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advantage afterwards America appeared appointed arms army arrived Assembly assistance attack attempt authority began body Britain British brought called Captain carried cause charter chief church colonists colony command common conduct considerable continued council court danger desired determined directed effect enemy England English established fire five force formed French friends gave given governor granted hands hundred Indians inhabitants interest island John killed king land laws less letter liberty Lord manner Massachusetts means measures ment natives never obtained officers parliament party passed peace persons possession present proceeded produced proprietors province provisions Quakers received remained rendered respect river sailed sent settlement ships side soon Spaniards spirit subjects success taken thousand tion took town trade troops Virginia whole
Página 761 - The battle, sir, is not to the strong alone; it is to the vigilant, the active, the brave. Besides, sir, we have no election. If we were base enough to desire it, it is now too late to retire from the contest. There is no retreat but in submission and slavery ! Our chains are forged. Their clanking may be heard on the plains of Boston! The war is inevitable, and let it come! I repeat it, sir, let it come! It is in vain, sir, to extenuate the matter. Gentlemen may cry peace! peace!
Página 440 - All persons living in this province, who confess and acknowledge the One Almighty and Eternal God to be the Creator, Upholder, and Ruler of the world...
Página 659 - They planted by your care! No! your oppressions planted them in America. — They fled from your tyranny to a then uncultivated and...
Página 755 - A Provisional Act, for settling the Troubles in America, and for asserting the Supreme Legislative Authority and Superintending Power of Great Britain over the Colonies.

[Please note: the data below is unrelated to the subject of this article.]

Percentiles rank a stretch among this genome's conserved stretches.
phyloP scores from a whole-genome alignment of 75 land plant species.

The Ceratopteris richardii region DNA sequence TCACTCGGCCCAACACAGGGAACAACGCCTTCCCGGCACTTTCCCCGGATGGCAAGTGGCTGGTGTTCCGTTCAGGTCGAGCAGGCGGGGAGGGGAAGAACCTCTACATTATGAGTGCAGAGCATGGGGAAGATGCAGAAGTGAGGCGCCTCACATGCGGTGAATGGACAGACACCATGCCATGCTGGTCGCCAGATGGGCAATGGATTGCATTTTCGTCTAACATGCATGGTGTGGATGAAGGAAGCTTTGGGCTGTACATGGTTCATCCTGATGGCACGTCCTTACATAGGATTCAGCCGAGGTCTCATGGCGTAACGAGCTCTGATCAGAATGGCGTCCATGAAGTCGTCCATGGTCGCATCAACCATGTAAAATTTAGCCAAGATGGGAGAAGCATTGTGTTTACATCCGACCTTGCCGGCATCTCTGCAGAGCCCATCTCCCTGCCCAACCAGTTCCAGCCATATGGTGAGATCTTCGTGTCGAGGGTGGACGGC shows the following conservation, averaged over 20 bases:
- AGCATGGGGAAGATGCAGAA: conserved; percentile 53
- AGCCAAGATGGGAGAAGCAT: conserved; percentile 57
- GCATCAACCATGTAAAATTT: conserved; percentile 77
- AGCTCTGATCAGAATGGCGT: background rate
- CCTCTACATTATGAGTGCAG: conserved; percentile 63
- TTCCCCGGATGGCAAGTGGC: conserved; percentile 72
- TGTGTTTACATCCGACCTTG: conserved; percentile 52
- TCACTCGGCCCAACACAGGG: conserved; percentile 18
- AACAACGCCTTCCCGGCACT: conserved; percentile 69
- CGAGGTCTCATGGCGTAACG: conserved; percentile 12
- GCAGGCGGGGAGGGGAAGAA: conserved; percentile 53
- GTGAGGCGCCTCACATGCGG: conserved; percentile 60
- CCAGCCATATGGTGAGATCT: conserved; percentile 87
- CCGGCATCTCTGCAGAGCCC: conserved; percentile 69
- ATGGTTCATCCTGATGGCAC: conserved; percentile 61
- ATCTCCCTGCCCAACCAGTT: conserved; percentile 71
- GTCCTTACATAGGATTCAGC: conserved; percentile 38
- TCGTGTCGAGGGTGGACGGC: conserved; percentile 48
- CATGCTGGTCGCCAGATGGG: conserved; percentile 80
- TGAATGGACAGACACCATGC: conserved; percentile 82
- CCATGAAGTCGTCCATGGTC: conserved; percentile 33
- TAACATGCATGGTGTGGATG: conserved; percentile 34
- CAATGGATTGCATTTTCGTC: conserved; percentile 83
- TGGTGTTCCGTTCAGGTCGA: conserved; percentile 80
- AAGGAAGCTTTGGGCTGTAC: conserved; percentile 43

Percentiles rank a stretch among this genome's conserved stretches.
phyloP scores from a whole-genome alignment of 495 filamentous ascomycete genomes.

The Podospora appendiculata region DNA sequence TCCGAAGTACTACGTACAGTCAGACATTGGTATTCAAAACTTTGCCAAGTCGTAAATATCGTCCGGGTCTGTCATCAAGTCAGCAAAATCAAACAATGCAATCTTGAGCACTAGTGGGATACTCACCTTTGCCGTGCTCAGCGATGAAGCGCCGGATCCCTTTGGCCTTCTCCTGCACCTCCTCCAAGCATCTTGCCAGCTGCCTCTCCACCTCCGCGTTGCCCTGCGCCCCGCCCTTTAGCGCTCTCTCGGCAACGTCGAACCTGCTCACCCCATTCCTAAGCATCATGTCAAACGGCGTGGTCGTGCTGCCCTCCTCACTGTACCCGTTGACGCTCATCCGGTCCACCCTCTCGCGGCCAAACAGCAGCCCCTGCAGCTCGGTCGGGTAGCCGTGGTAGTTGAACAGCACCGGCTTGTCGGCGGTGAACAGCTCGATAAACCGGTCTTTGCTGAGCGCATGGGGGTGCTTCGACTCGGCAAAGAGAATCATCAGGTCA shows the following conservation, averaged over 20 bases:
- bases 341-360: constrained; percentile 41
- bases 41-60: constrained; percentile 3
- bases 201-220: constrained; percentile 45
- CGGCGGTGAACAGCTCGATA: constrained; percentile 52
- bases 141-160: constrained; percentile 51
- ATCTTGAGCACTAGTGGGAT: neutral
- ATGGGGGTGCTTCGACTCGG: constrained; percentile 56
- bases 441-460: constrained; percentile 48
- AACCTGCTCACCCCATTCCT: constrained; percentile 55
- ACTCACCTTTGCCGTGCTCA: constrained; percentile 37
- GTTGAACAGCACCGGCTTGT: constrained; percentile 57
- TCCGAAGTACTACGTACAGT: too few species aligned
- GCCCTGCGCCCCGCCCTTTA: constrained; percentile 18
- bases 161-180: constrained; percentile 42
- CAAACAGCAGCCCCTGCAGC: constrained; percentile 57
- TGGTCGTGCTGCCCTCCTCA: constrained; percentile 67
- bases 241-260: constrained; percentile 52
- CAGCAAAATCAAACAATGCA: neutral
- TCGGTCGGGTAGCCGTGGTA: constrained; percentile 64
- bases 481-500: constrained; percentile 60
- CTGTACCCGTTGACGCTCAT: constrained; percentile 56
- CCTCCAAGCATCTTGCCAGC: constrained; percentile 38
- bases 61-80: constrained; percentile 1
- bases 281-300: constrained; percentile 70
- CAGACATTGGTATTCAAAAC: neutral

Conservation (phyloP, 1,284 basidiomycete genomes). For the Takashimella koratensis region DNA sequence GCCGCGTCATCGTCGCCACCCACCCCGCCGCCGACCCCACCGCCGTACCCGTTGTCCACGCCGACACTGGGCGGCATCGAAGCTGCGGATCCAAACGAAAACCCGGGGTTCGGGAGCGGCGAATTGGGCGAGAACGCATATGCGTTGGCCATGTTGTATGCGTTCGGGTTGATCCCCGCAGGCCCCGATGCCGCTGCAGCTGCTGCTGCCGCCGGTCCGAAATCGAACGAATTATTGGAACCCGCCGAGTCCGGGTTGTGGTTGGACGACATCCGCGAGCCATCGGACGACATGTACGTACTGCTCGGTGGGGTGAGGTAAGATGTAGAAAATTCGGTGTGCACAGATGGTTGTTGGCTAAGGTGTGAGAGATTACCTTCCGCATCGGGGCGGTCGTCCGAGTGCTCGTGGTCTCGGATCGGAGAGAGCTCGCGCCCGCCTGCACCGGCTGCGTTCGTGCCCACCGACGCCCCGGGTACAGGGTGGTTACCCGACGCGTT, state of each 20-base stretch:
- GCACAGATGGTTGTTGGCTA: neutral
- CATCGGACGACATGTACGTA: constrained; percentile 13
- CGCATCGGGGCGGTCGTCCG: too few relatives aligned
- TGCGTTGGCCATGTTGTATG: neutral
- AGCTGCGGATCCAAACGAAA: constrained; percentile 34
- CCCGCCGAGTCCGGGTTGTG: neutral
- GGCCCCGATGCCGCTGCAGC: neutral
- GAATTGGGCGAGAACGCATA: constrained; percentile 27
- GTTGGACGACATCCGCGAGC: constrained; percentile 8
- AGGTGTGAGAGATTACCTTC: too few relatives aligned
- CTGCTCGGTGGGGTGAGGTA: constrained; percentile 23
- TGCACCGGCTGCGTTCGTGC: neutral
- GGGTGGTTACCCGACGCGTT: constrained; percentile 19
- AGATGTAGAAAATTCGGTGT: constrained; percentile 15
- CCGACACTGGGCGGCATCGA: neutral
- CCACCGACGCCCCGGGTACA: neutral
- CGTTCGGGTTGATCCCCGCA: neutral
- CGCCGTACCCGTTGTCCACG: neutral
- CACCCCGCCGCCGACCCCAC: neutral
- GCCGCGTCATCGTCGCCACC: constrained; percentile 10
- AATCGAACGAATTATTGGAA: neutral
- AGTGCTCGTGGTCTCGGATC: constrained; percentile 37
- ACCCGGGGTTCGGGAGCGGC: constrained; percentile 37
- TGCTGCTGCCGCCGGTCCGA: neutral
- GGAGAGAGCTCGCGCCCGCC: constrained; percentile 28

Página 692 - I rejoice that America has resisted. Three millions of people, so dead to all the feelings of liberty as voluntarily to submit to be slaves, would have been fit instruments to make slaves of the rest.
Página 31 - October, after public prayers for success, he ordered the sails to be furled, and the ships to lie to, keeping strict watch lest they should be driven ashore in the night. During this interval of suspense and expectation, no man shut his eyes, all kept upon deck, gazing intently towards that quarter where they expected to discover the land, which had so long been the object of their wishes.
Página 761 - Gentlemen may cry peace! peace! but there is no peace. The war is actually begun! The next gale that sweeps from the north will bring to our ears the clash of resounding arms! Our brethren are already in the field! Why stand we here idle? What is it that gentlemen wish? What would they have? Is life so dear, or peace so sweet, as to be purchased at the price of chains and slavery? Forbid it, Almighty God! I know not what course others may take, but as for me...
Página 761 - Three millions of people, armed in the holy cause of liberty, and in such a country as that which we possess, are invincible by any force which our enemy can send against us.
Página 222 - God, and one of another, covenant and combine ourselves together into a civil body politic, for our better ordering and preservation and furtherance of the ends aforesaid; and by virtue hereof to enact, constitute and frame such just and equal laws, ordinances, acts, constitutions and offices, from time to time, as shall be thought most meet and convenient for the general good of the Colony unto which we promise all due submission and obedience.